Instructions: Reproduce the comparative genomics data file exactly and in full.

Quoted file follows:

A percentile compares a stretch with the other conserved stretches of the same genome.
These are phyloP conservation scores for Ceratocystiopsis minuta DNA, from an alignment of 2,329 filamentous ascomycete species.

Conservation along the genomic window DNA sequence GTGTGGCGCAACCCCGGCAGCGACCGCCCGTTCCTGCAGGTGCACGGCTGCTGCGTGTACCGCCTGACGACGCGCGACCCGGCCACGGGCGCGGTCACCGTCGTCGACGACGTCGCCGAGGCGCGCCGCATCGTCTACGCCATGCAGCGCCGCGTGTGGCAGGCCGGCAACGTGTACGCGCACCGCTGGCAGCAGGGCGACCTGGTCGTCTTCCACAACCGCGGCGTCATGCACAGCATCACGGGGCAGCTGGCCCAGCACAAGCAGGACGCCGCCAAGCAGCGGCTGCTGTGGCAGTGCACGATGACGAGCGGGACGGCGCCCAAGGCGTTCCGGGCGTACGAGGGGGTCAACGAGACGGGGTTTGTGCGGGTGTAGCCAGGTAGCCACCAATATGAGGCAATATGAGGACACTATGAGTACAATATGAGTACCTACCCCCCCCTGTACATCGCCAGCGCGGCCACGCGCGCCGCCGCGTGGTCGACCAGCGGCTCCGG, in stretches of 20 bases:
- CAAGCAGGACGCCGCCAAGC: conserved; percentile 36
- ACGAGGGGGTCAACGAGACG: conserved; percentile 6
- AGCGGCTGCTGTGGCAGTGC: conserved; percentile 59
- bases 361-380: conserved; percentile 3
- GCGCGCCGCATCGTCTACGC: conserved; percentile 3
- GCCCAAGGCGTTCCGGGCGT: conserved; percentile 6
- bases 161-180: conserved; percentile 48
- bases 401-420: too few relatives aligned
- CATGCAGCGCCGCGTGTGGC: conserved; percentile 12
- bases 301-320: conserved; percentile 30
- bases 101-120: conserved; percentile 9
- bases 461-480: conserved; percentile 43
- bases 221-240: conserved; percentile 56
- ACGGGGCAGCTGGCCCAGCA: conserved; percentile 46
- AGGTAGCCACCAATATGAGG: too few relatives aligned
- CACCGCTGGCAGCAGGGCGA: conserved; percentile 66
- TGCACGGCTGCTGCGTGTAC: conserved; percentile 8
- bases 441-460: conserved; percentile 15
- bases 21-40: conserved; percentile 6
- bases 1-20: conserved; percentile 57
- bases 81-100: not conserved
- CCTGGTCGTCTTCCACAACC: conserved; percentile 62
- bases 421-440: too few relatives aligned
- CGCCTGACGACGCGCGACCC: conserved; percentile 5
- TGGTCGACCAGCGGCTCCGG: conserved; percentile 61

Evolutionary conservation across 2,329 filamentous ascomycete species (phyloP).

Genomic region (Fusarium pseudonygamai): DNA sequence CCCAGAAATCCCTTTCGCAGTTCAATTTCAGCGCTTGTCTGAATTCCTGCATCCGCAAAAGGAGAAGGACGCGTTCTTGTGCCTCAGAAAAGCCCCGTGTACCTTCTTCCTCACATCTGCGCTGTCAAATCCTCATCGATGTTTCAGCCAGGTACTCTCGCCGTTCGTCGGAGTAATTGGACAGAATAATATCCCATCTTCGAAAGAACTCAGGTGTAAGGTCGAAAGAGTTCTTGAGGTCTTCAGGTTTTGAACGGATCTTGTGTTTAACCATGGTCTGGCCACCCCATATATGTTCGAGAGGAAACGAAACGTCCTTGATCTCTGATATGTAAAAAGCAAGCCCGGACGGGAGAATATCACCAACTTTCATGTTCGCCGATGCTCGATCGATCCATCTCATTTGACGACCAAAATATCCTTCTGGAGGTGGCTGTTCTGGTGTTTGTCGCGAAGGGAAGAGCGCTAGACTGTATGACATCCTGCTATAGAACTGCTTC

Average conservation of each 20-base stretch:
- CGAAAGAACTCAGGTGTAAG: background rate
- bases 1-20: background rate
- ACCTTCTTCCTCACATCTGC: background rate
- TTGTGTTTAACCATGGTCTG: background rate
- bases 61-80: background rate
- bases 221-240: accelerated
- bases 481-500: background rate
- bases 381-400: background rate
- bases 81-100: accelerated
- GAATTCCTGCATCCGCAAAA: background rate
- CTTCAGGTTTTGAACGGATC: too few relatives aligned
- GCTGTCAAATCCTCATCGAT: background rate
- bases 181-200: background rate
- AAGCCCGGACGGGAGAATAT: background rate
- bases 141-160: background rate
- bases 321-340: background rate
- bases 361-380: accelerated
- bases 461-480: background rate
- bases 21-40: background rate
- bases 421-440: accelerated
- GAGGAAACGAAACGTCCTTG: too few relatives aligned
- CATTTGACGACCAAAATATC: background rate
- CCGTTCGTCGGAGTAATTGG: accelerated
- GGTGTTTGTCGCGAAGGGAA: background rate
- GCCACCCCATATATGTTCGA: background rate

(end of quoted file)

A percentile compares a stretch with the other conserved stretches of the same genome.
These are phyloP conservation scores for Ceratocystiopsis minuta DNA, from an alignment of 2,329 filamentous ascomycete species.

Conservation along the genomic window DNA sequence GTGTGGCGCAACCCCGGCAGCGACCGCCCGTTCCTGCAGGTGCACGGCTGCTGCGTGTACCGCCTGACGACGCGCGACCCGGCCACGGGCGCGGTCACCGTCGTCGACGACGTCGCCGAGGCGCGCCGCATCGTCTACGCCATGCAGCGCCGCGTGTGGCAGGCCGGCAACGTGTACGCGCACCGCTGGCAGCAGGGCGACCTGGTCGTCTTCCACAACCGCGGCGTCATGCACAGCATCACGGGGCAGCTGGCCCAGCACAAGCAGGACGCCGCCAAGCAGCGGCTGCTGTGGCAGTGCACGATGACGAGCGGGACGGCGCCCAAGGCGTTCCGGGCGTACGAGGGGGTCAACGAGACGGGGTTTGTGCGGGTGTAGCCAGGTAGCCACCAATATGAGGCAATATGAGGACACTATGAGTACAATATGAGTACCTACCCCCCCCTGTACATCGCCAGCGCGGCCACGCGCGCCGCCGCGTGGTCGACCAGCGGCTCCGG, in stretches of 20 bases:
- CAAGCAGGACGCCGCCAAGC: conserved; percentile 36
- ACGAGGGGGTCAACGAGACG: conserved; percentile 6
- AGCGGCTGCTGTGGCAGTGC: conserved; percentile 59
- bases 361-380: conserved; percentile 3
- GCGCGCCGCATCGTCTACGC: conserved; percentile 3
- GCCCAAGGCGTTCCGGGCGT: conserved; percentile 6
- bases 161-180: conserved; percentile 48
- bases 401-420: too few relatives aligned
- CATGCAGCGCCGCGTGTGGC: conserved; percentile 12
- bases 301-320: conserved; percentile 30
- bases 101-120: conserved; percentile 9
- bases 461-480: conserved; percentile 43
- bases 221-240: conserved; percentile 56
- ACGGGGCAGCTGGCCCAGCA: conserved; percentile 46
- AGGTAGCCACCAATATGAGG: too few relatives aligned
- CACCGCTGGCAGCAGGGCGA: conserved; percentile 66
- TGCACGGCTGCTGCGTGTAC: conserved; percentile 8
- bases 441-460: conserved; percentile 15
- bases 21-40: conserved; percentile 6
- bases 1-20: conserved; percentile 57
- bases 81-100: not conserved
- CCTGGTCGTCTTCCACAACC: conserved; percentile 62
- bases 421-440: too few relatives aligned
- CGCCTGACGACGCGCGACCC: conserved; percentile 5
- TGGTCGACCAGCGGCTCCGG: conserved; percentile 61

Evolutionary conservation across 2,329 filamentous ascomycete species (phyloP).

Genomic region (Fusarium pseudonygamai): DNA sequence CCCAGAAATCCCTTTCGCAGTTCAATTTCAGCGCTTGTCTGAATTCCTGCATCCGCAAAAGGAGAAGGACGCGTTCTTGTGCCTCAGAAAAGCCCCGTGTACCTTCTTCCTCACATCTGCGCTGTCAAATCCTCATCGATGTTTCAGCCAGGTACTCTCGCCGTTCGTCGGAGTAATTGGACAGAATAATATCCCATCTTCGAAAGAACTCAGGTGTAAGGTCGAAAGAGTTCTTGAGGTCTTCAGGTTTTGAACGGATCTTGTGTTTAACCATGGTCTGGCCACCCCATATATGTTCGAGAGGAAACGAAACGTCCTTGATCTCTGATATGTAAAAAGCAAGCCCGGACGGGAGAATATCACCAACTTTCATGTTCGCCGATGCTCGATCGATCCATCTCATTTGACGACCAAAATATCCTTCTGGAGGTGGCTGTTCTGGTGTTTGTCGCGAAGGGAAGAGCGCTAGACTGTATGACATCCTGCTATAGAACTGCTTC

Average conservation of each 20-base stretch:
- CGAAAGAACTCAGGTGTAAG: background rate
- bases 1-20: background rate
- ACCTTCTTCCTCACATCTGC: background rate
- TTGTGTTTAACCATGGTCTG: background rate
- bases 61-80: background rate
- bases 221-240: accelerated
- bases 481-500: background rate
- bases 381-400: background rate
- bases 81-100: accelerated
- GAATTCCTGCATCCGCAAAA: background rate
- CTTCAGGTTTTGAACGGATC: too few relatives aligned
- GCTGTCAAATCCTCATCGAT: background rate
- bases 181-200: background rate
- AAGCCCGGACGGGAGAATAT: background rate
- bases 141-160: background rate
- bases 321-340: background rate
- bases 361-380: accelerated
- bases 461-480: background rate
- bases 21-40: background rate
- bases 421-440: accelerated
- GAGGAAACGAAACGTCCTTG: too few relatives aligned
- CATTTGACGACCAAAATATC: background rate
- CCGTTCGTCGGAGTAATTGG: accelerated
- GGTGTTTGTCGCGAAGGGAA: background rate
- GCCACCCCATATATGTTCGA: background rate